Two sisters, one living in NYC and the other living in the Dominican Republic find out about each other after their father's sudden death in a plane crash. First, Elizabeth Acevedo's poetic prose is so beautiful. Even if this was a mediocre story, her writing style alone gets 5 stars. (If it weren't for that, I probably would've just stuck with 4, but as a poet, I had to give sis her props.)
This was a sweet YA story of sisterhood and touched on some serious subjects such as grief and family secrets without being too emotionally overwhelming. I've noticed that other reviewers felt that the story lacked depth and didn't quite hit them in the feels, and let me remind you that not everything written by authors of color has to be struggle/trauma porn. Especially books that deal with teenagers. Give us a break and go read The Color Purple if you want to cry so bad. I believe this is one of those books where being Black/brown/an immigrant might make it easier to connect with. Also, remembering that this IS a book marketed to teens is important. People often forget that YA will not always be written in a raw, hard way that takes your breath away. And that's okay.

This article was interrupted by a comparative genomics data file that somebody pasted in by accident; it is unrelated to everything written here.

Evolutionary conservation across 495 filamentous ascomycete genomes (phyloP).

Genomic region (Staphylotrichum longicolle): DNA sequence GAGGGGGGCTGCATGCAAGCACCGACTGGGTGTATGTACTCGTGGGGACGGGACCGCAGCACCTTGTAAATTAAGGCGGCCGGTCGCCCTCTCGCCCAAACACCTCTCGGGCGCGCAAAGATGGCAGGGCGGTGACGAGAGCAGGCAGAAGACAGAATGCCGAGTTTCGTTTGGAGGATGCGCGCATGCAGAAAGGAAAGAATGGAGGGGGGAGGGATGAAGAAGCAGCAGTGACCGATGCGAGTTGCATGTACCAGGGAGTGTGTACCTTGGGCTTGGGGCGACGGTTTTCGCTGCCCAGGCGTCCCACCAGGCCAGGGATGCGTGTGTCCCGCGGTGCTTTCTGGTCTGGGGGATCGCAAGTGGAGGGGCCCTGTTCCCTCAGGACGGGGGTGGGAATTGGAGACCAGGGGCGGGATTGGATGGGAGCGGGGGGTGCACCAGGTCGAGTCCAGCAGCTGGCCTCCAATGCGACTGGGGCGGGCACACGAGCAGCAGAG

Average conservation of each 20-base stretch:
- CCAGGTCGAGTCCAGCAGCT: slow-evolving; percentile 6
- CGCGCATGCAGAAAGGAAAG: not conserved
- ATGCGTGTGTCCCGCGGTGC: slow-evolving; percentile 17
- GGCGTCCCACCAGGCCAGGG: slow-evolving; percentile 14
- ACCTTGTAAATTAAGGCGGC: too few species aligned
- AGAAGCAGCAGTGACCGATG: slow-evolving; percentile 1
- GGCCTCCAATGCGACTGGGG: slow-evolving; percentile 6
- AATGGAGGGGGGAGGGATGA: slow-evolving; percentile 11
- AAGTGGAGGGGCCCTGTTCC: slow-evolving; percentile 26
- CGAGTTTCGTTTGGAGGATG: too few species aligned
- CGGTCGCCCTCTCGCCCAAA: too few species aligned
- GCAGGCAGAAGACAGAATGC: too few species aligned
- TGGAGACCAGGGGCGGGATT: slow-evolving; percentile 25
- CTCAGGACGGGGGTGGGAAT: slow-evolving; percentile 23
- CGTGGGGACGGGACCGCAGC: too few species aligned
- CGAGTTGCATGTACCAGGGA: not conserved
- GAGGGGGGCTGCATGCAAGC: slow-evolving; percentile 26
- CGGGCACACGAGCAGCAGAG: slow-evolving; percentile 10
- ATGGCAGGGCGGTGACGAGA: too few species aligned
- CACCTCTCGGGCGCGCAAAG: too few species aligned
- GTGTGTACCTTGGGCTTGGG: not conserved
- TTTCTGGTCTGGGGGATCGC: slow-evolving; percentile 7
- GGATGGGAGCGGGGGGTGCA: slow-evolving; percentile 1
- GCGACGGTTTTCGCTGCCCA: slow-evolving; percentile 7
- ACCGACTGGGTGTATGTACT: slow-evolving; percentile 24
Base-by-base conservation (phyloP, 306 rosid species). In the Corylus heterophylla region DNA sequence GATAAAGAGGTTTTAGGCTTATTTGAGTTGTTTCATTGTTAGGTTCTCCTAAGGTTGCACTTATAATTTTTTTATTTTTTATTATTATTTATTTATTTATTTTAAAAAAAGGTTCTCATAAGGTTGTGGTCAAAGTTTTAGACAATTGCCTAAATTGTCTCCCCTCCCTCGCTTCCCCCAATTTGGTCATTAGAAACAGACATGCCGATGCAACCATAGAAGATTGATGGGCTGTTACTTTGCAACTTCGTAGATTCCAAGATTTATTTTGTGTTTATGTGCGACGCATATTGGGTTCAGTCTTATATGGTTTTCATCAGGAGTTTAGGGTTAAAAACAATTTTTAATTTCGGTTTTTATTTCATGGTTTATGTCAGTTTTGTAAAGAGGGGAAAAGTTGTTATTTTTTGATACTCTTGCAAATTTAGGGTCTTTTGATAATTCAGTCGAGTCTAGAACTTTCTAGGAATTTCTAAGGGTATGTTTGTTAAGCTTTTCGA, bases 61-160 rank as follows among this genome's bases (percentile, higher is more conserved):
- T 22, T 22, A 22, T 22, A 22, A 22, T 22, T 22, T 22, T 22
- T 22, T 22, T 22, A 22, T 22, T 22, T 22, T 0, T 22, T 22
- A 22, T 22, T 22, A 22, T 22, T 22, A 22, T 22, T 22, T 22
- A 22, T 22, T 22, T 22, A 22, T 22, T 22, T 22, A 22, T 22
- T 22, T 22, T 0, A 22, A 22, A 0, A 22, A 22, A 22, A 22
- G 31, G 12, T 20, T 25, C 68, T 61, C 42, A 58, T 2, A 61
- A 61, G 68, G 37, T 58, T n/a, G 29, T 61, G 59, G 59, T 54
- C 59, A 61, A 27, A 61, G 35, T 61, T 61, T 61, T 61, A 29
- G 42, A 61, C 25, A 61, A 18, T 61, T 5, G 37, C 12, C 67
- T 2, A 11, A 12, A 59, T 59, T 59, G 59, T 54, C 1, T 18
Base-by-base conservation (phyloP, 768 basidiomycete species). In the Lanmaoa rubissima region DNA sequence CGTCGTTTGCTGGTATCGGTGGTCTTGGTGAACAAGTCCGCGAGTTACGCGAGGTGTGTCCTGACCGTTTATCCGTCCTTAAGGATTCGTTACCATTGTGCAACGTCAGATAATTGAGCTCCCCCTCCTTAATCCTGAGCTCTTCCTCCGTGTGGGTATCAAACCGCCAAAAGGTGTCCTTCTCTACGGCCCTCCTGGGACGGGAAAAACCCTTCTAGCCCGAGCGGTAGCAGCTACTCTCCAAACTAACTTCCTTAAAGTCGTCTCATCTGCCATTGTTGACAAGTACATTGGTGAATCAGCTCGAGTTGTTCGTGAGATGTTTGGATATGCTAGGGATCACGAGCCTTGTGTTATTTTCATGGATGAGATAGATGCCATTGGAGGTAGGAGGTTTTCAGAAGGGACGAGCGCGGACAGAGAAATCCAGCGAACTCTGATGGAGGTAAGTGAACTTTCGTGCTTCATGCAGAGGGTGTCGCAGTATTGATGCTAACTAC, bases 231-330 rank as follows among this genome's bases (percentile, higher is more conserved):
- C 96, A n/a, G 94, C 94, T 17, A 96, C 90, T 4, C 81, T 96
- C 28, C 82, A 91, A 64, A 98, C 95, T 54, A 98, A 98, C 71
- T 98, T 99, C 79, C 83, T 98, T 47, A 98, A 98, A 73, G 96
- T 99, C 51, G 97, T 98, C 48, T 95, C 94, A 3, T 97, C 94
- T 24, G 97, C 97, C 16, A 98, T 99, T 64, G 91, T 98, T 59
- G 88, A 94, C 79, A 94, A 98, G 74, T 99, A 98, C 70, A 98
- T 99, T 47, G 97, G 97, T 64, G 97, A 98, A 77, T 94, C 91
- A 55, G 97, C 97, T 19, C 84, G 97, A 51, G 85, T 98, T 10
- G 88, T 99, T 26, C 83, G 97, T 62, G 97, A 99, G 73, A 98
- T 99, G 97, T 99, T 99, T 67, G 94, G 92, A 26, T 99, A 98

I think I liked Camino's POV more than Yaya's simply because there was more at stake for her, and she got the crappy end of the 'father' stick being left behind in the DR. The beginning did move a bit slow, but I didn't mind. Also, if the author is up for it, I'd love a novella spin-off/prequel about Yaya & her girlfriend Drea. Their relationship was cute and I think it would make for a good queer YA romance with good dark-skinned representation. Yaya's mother and father both pissed me off, but I'm glad her mother came around and did what she should've done years ago. Recommended if you love poetry and want to read something heartwarming but not gut-wrenching.
You can find it on Amazon or Scrib'd.
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